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Swann offers important African American art in March 31 sale

Mequitta Ahuja, ‘Bramble,’ est. $30,000-$40,000
Mequitta Ahuja, ‘Bramble,’ est. $30,000-$40,000
Mequitta Ahuja, ‘Bramble,’ est. $30,000-$40,000

NEW YORK — On Thursday, March 31, Swann Galleries will hold its next sale of African American Art. The spring offering will feature many scarce and significant Modern, Post-war and Contemporary artworks, including 28 lots from a distinguished private collection. Absentee and Internet live bidding will be available through LiveAuctioneers.

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Hughie Lee-Smith found art lurking in loneliness

This circa-1961 Hughie Lee-Smith painting, ‘Rooftops,’ achieved $55,000 plus the buyer’s premium in November 2019. Image courtesy of Treadway and LiveAuctioneers.
This circa-1961 Hughie Lee-Smith painting, ‘Rooftops,’ achieved $55,000 plus the buyer’s premium in November 2019 at Treadway. Image courtesy of Treadway and LiveAuctioneers.
This circa-1961 Hughie Lee-Smith painting, ‘Rooftops,’ achieved $55,000 plus the buyer’s premium in November 2019. Image courtesy of Treadway and LiveAuctioneers.

NEW YORK — Isolation and solitude are pervasive themes in the paintings of Hughie Lee-Smith (1915-1999), an African American artist who often painted figures with their backs to the viewer or set them against desolate backdrops with foreboding skies. Grappling with existential and surrealist themes, Lee-Smith explored his place in society and the art world at a time when only white male artists were accepted as full professionals, able to choose their subject matter as they pleased, while Black artists were pushed to document the Black experience.

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Woodruff, Catlett set records at Swann African American art sale

Hale Woodruff, ‘Carnival,’ sold for $665,000, a record for an abstract work by Woodruff
Hale Woodruff, ‘Carnival,’ sold for $665,000, a record for an abstract work by Woodruff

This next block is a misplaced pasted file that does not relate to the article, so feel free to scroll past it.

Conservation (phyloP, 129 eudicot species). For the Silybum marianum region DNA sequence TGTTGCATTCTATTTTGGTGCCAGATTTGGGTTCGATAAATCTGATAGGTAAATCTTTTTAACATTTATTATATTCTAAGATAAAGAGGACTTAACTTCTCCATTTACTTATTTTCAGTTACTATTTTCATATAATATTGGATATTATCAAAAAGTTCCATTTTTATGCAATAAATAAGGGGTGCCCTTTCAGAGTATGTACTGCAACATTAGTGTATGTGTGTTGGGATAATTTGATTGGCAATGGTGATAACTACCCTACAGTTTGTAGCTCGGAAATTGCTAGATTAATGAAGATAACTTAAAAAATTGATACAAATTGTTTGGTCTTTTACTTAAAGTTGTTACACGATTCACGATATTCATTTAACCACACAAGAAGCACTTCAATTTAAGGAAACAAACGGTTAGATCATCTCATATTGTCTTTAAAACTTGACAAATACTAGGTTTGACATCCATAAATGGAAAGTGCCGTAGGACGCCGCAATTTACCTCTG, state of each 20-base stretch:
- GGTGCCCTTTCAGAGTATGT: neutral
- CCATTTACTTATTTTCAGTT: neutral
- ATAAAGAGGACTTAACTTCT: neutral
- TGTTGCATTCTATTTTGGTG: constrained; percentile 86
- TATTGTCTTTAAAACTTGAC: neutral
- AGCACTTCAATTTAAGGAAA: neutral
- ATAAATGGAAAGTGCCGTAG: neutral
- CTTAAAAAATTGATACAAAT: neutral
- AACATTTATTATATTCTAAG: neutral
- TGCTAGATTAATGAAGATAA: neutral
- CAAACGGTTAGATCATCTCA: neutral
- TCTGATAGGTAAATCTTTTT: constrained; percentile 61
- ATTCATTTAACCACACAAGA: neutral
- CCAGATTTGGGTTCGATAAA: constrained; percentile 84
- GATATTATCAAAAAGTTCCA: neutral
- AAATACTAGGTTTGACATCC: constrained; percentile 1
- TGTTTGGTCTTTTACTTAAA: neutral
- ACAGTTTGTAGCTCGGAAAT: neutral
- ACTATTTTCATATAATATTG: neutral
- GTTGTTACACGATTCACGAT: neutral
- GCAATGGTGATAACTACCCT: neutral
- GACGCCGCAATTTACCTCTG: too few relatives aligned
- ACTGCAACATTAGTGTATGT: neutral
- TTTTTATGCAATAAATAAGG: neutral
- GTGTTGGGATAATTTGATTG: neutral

Hale Woodruff, ‘Carnival,’ sold for $665,000, a record for an abstract work by Woodruff

NEW YORK — “We are beyond thrilled with the results of the October 7 auction, which was a historic sale for Swann Galleries: our first auction to hammer over $4 million. Great excitement about our sale offerings resulted in auction record prices for eleven artists, including Belkis Ayon, Elizabeth Catlett and Howardena Pindell, and significant prices for many others, including Edward Bannister, Richmond Barthé and Hale Woodruff,” noted Nigel Freeman, director of African American Art at Swann Galleries. The sale totaled more than $5 million, including buyer’s premium.

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Quilts by African American textile artists showcased in Sept. 30 auction

Loretta Pettway Bennett, ‘DNA,’ est. $11,000-$13,000
Loretta Pettway Bennett, ‘DNA,’ est. $11,000-$13,000
Loretta Pettway Bennett, ‘DNA,’ est. $11,000-$13,000

NEW YORK – On Thursday, September 30, starting at 6 pm Eastern time, Jasper52 will conduct a sale of Quilts, Gee’s Bend & Textiles with Shelly Zegart, an acclaimed quilt curator, expert and author. The 163-lot sale features many works by African American textile artists, among them the quilters of Gee’s Bend, a hamlet in Alabama known for its exquisite textiles. Also co-curating the sale is Clifford Wallach, an expert in tramp art, folk art, and Americana. Absentee and Internet live bidding will be available through LiveAuctioneers.

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Swann African American art sale makes history, sets records

Bisa Butler, ‘Nandi and Natalie (Friends),’ which sold for $75,000
Bisa Butler, ‘Nandi and Natalie (Friends),’ which sold for $75,000
Bisa Butler, ‘Nandi and Natalie (Friends),’ which sold for $75,000

NEW YORK — Swann Galleries’ spring offering of African American Art on April 22 was the second-highest-grossing sale in the 13-year history of the department, with its highest number of participants to date. “I am thrilled to see the continued growth in our African American art auctions with a tremendous sale. Three hundred and ninety eight registered bidders — not counting those on other platforms — competed for eight hours to bid on 220 lots. We set 13 artist records and saw high prices all around for many artists,” noted department director, Nigel Freeman. Internet live bidding was facilitated by LiveAuctioneers.